I doubt there is any better demonstration of the rapid change of our society than the incorporation of the internet search engine Google into the consciousness of society. Granted the laser was held within the technical community for many years, so it took a while for the laser to take on other parts of speech. Now one speaks of laser-like precision and we say that a laser lased. The laser has lased. The laser will lase.
But to “google” took almost no time at all! Have you been “googled” yet? Or have you “googled” yourself? The process consists of getting on the Web, going to Google at www.google.com, and entering your name. There you will find what others can find about you from looking on the Web. Some people even “google” a blind date before going out with them.
But beyond the curiosity factor, is Google useful? A year or so ago, I would have said “Yes,” but lately I am not so sure.
First, why has Google become so popular? To begin with, it had a different strategy for ranking the importance of results. The links were ranked based on the number of other sites that linked to it. Apparently, the reasoning was that rather than trying to arbitrarily assign some level of importance and usefulness, let the Web make the call.
Early on as I shifted from Yahoo to Alta Vista to Google for my search engine, I was guided by the ease with which I could find what I was looking for. Perhaps the most appealing feature of early Google was the unadorned look of the listing. In short order I had my information and was on my way.
Recently, as part of an optics lab I am teaching, I wanted to determine how difficult it would be to send my students out into cyberspace to find the atomic emission lines for some sources they were using. Certainly, the answers resided in the 1954–1955 edition of the Handbook of Chemistry and Physics in my office. But I wanted my students to use more up-to-date resources than a book whose covers are falling off.
I had done this exercise two years ago and my recollection was that it didn’t take very long to find a listing. This time after several false starts with different search terms I managed to find the Atomic Spectra Database at NIST. But it was not as easy as earlier. Why? Part of it may be that the Web is just getting big and part, I fear, is that the algorithm may be breaking down.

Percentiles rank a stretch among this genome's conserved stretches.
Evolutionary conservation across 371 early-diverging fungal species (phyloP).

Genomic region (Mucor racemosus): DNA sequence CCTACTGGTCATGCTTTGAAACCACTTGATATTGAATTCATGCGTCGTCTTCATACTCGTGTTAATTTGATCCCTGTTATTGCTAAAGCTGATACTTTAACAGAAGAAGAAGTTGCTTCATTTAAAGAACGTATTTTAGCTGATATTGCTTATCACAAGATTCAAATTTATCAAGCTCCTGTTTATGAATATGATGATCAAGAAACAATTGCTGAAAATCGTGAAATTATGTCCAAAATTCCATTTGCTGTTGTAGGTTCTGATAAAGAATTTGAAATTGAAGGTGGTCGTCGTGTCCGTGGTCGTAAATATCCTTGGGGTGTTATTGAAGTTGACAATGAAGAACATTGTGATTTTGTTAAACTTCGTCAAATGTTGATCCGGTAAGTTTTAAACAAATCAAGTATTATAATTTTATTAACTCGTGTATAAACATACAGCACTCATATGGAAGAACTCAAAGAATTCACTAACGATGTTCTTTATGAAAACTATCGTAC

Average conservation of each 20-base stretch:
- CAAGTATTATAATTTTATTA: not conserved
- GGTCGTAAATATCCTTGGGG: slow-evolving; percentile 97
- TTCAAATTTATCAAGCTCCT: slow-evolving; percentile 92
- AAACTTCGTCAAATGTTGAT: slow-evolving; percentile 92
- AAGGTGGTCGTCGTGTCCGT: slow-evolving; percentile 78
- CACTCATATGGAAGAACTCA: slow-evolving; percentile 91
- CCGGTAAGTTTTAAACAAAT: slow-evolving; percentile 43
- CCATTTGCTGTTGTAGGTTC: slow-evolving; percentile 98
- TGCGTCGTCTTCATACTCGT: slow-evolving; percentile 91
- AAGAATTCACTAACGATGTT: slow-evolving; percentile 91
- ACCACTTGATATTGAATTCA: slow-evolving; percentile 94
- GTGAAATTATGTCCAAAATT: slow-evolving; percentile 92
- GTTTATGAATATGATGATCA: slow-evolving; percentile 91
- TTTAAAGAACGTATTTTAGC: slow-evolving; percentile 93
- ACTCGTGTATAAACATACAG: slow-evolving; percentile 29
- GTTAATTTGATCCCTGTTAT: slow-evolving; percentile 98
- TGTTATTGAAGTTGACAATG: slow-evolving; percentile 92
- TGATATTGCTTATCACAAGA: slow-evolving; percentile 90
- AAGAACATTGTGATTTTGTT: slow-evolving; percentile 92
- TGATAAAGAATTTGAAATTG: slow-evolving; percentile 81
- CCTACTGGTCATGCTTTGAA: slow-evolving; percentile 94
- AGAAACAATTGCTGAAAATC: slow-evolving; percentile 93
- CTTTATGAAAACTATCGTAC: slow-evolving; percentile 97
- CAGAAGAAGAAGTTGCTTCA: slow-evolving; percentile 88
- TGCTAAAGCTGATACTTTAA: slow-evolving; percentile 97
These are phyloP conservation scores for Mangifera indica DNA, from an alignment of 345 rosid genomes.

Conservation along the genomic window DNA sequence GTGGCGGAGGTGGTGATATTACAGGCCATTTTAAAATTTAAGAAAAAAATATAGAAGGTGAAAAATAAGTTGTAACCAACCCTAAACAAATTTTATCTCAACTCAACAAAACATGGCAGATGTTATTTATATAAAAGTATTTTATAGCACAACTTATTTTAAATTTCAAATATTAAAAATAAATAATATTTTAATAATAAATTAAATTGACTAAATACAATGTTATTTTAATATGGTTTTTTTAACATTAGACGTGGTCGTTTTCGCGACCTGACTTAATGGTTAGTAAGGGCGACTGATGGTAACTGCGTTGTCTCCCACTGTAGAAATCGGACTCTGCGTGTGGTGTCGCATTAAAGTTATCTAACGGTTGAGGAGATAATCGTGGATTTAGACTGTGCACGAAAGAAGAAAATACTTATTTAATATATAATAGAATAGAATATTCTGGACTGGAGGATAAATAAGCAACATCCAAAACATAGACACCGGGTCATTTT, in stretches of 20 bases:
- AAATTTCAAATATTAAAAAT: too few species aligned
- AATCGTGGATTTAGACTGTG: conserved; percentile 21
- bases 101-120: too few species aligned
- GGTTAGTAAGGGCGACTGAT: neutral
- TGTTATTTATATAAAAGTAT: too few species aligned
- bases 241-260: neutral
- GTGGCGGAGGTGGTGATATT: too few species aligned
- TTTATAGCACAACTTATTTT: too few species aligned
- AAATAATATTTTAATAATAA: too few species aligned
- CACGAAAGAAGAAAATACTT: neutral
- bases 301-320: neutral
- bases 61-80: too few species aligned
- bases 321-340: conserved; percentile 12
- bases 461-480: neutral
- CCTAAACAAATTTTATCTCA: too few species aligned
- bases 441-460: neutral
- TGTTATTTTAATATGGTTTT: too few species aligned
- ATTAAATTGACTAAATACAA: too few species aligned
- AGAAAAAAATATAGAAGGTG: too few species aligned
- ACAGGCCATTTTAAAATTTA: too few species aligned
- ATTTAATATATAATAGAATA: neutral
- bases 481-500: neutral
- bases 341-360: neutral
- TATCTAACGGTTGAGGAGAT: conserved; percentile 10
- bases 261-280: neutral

My disappointment is not that it took so long to find this particular item, but rather that I grow more frustrated when I do my day-to-day searches. For a time it was possible to pick up information quickly and almost seamlessly. As I sat at my computer, I really thought that I might be able to dispense with much of the file cabinet and bookshelf behind me. But lately that unadorned look and on-target results have given way to discreet paid ads and chaff.
More and more sites depend upon Google listings and visibility. It would appear that Google has become a blend of commerce and knowledge that doesn’t mix very well. As the Internet has turned from a source of individual sites intended to inform and entertain to a major engine of commerce, the ratio of marketing to information has grown to the point where the bloom is off the Google.
But I still harbor the hope that somehow we can retrieve some of the ease of the “Early Google.” It may be that professional societies in various fields can provide a service to their members and others in their profession. For example, in optics there are a few “compendium” web sites that specialize in optics, but the emphasis tends to be quantity rather than quality with Web page designs that border on the primitive.
With the establishment of digital libraries, current content is being served up in an easy-to-access manner. What is needed, however, in not an electronic journal—those are being established as the need and opportunity arises—but an electronic reference for our community.
Despite the assertion that “information should be free” by Internet evangelists, someone has to pay for the collation, verification, and distribution of reliable information. The same procedure by which this journal reaches you would be needed to support a reliable on-line technical reference library. Work is beginning on micropayment strategies that would permit inexpensive tolls to be charged in return for service and maintenance of technical content. Perhaps in the future, a more effective tool will capture the bloom that Google has lost.